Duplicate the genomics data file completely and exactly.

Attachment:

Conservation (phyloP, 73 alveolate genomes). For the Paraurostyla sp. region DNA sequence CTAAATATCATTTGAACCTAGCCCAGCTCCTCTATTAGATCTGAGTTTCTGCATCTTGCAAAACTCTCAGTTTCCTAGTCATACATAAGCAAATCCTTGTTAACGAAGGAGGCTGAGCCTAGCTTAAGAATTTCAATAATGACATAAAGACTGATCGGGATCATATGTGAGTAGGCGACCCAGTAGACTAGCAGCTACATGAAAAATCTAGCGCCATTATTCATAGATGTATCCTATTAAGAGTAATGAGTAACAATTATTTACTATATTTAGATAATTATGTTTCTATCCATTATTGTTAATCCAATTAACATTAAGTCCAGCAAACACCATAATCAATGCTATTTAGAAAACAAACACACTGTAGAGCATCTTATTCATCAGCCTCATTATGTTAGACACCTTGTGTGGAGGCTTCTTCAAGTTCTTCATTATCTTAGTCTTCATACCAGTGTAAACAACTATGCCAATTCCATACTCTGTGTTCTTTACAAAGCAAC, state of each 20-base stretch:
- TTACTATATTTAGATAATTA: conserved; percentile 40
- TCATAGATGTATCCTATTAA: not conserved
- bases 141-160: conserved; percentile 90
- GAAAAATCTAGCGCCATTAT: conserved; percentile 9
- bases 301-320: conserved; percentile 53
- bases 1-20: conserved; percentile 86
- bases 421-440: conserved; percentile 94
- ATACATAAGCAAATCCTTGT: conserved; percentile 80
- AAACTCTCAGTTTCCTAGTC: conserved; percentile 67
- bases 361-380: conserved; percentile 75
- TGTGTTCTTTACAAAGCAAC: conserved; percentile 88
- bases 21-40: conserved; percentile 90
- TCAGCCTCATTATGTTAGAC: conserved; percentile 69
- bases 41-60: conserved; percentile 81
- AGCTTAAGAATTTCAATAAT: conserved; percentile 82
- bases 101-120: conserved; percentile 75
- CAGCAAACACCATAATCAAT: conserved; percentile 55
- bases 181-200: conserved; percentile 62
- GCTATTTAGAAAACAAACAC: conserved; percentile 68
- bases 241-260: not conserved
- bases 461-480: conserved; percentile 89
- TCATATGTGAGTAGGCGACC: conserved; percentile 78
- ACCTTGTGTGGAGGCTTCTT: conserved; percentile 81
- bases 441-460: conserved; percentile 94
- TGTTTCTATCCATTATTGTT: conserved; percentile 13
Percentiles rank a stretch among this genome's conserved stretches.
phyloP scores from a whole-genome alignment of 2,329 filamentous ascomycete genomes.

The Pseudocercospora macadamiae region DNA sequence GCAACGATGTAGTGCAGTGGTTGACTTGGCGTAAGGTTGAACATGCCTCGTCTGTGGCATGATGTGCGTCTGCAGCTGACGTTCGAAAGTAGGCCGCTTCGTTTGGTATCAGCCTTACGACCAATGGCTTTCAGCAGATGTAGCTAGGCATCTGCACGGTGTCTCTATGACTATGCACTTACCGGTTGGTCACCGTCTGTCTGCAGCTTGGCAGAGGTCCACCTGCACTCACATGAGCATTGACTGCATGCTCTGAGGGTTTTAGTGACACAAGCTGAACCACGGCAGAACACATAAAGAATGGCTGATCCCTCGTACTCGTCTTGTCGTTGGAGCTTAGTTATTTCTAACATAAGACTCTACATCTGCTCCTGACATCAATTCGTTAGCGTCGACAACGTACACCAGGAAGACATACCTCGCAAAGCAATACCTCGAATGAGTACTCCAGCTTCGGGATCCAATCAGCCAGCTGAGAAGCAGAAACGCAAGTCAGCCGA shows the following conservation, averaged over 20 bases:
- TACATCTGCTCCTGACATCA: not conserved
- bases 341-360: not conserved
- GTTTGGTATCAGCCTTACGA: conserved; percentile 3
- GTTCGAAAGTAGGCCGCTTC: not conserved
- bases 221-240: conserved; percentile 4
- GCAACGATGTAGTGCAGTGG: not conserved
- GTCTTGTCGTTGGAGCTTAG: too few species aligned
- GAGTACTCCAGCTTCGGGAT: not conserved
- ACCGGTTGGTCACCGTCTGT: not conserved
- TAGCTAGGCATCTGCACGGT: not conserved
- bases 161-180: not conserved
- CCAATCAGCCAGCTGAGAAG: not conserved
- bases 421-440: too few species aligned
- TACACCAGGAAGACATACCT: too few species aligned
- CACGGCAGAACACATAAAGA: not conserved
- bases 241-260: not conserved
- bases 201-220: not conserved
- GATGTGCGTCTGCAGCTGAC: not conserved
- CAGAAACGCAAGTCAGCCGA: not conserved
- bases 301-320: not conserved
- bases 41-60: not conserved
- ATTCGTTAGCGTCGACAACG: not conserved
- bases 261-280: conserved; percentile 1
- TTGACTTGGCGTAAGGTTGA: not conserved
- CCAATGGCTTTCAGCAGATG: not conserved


Conservation (phyloP, 73 alveolate genomes). For the Paraurostyla sp. region DNA sequence CTAAATATCATTTGAACCTAGCCCAGCTCCTCTATTAGATCTGAGTTTCTGCATCTTGCAAAACTCTCAGTTTCCTAGTCATACATAAGCAAATCCTTGTTAACGAAGGAGGCTGAGCCTAGCTTAAGAATTTCAATAATGACATAAAGACTGATCGGGATCATATGTGAGTAGGCGACCCAGTAGACTAGCAGCTACATGAAAAATCTAGCGCCATTATTCATAGATGTATCCTATTAAGAGTAATGAGTAACAATTATTTACTATATTTAGATAATTATGTTTCTATCCATTATTGTTAATCCAATTAACATTAAGTCCAGCAAACACCATAATCAATGCTATTTAGAAAACAAACACACTGTAGAGCATCTTATTCATCAGCCTCATTATGTTAGACACCTTGTGTGGAGGCTTCTTCAAGTTCTTCATTATCTTAGTCTTCATACCAGTGTAAACAACTATGCCAATTCCATACTCTGTGTTCTTTACAAAGCAAC, state of each 20-base stretch:
- TTACTATATTTAGATAATTA: conserved; percentile 40
- TCATAGATGTATCCTATTAA: not conserved
- bases 141-160: conserved; percentile 90
- GAAAAATCTAGCGCCATTAT: conserved; percentile 9
- bases 301-320: conserved; percentile 53
- bases 1-20: conserved; percentile 86
- bases 421-440: conserved; percentile 94
- ATACATAAGCAAATCCTTGT: conserved; percentile 80
- AAACTCTCAGTTTCCTAGTC: conserved; percentile 67
- bases 361-380: conserved; percentile 75
- TGTGTTCTTTACAAAGCAAC: conserved; percentile 88
- bases 21-40: conserved; percentile 90
- TCAGCCTCATTATGTTAGAC: conserved; percentile 69
- bases 41-60: conserved; percentile 81
- AGCTTAAGAATTTCAATAAT: conserved; percentile 82
- bases 101-120: conserved; percentile 75
- CAGCAAACACCATAATCAAT: conserved; percentile 55
- bases 181-200: conserved; percentile 62
- GCTATTTAGAAAACAAACAC: conserved; percentile 68
- bases 241-260: not conserved
- bases 461-480: conserved; percentile 89
- TCATATGTGAGTAGGCGACC: conserved; percentile 78
- ACCTTGTGTGGAGGCTTCTT: conserved; percentile 81
- bases 441-460: conserved; percentile 94
- TGTTTCTATCCATTATTGTT: conserved; percentile 13
Percentiles rank a stretch among this genome's conserved stretches.
phyloP scores from a whole-genome alignment of 2,329 filamentous ascomycete genomes.

The Pseudocercospora macadamiae region DNA sequence GCAACGATGTAGTGCAGTGGTTGACTTGGCGTAAGGTTGAACATGCCTCGTCTGTGGCATGATGTGCGTCTGCAGCTGACGTTCGAAAGTAGGCCGCTTCGTTTGGTATCAGCCTTACGACCAATGGCTTTCAGCAGATGTAGCTAGGCATCTGCACGGTGTCTCTATGACTATGCACTTACCGGTTGGTCACCGTCTGTCTGCAGCTTGGCAGAGGTCCACCTGCACTCACATGAGCATTGACTGCATGCTCTGAGGGTTTTAGTGACACAAGCTGAACCACGGCAGAACACATAAAGAATGGCTGATCCCTCGTACTCGTCTTGTCGTTGGAGCTTAGTTATTTCTAACATAAGACTCTACATCTGCTCCTGACATCAATTCGTTAGCGTCGACAACGTACACCAGGAAGACATACCTCGCAAAGCAATACCTCGAATGAGTACTCCAGCTTCGGGATCCAATCAGCCAGCTGAGAAGCAGAAACGCAAGTCAGCCGA shows the following conservation, averaged over 20 bases:
- TACATCTGCTCCTGACATCA: not conserved
- bases 341-360: not conserved
- GTTTGGTATCAGCCTTACGA: conserved; percentile 3
- GTTCGAAAGTAGGCCGCTTC: not conserved
- bases 221-240: conserved; percentile 4
- GCAACGATGTAGTGCAGTGG: not conserved
- GTCTTGTCGTTGGAGCTTAG: too few species aligned
- GAGTACTCCAGCTTCGGGAT: not conserved
- ACCGGTTGGTCACCGTCTGT: not conserved
- TAGCTAGGCATCTGCACGGT: not conserved
- bases 161-180: not conserved
- CCAATCAGCCAGCTGAGAAG: not conserved
- bases 421-440: too few species aligned
- TACACCAGGAAGACATACCT: too few species aligned
- CACGGCAGAACACATAAAGA: not conserved
- bases 241-260: not conserved
- bases 201-220: not conserved
- GATGTGCGTCTGCAGCTGAC: not conserved
- CAGAAACGCAAGTCAGCCGA: not conserved
- bases 301-320: not conserved
- bases 41-60: not conserved
- ATTCGTTAGCGTCGACAACG: not conserved
- bases 261-280: conserved; percentile 1
- TTGACTTGGCGTAAGGTTGA: not conserved
- CCAATGGCTTTCAGCAGATG: not conserved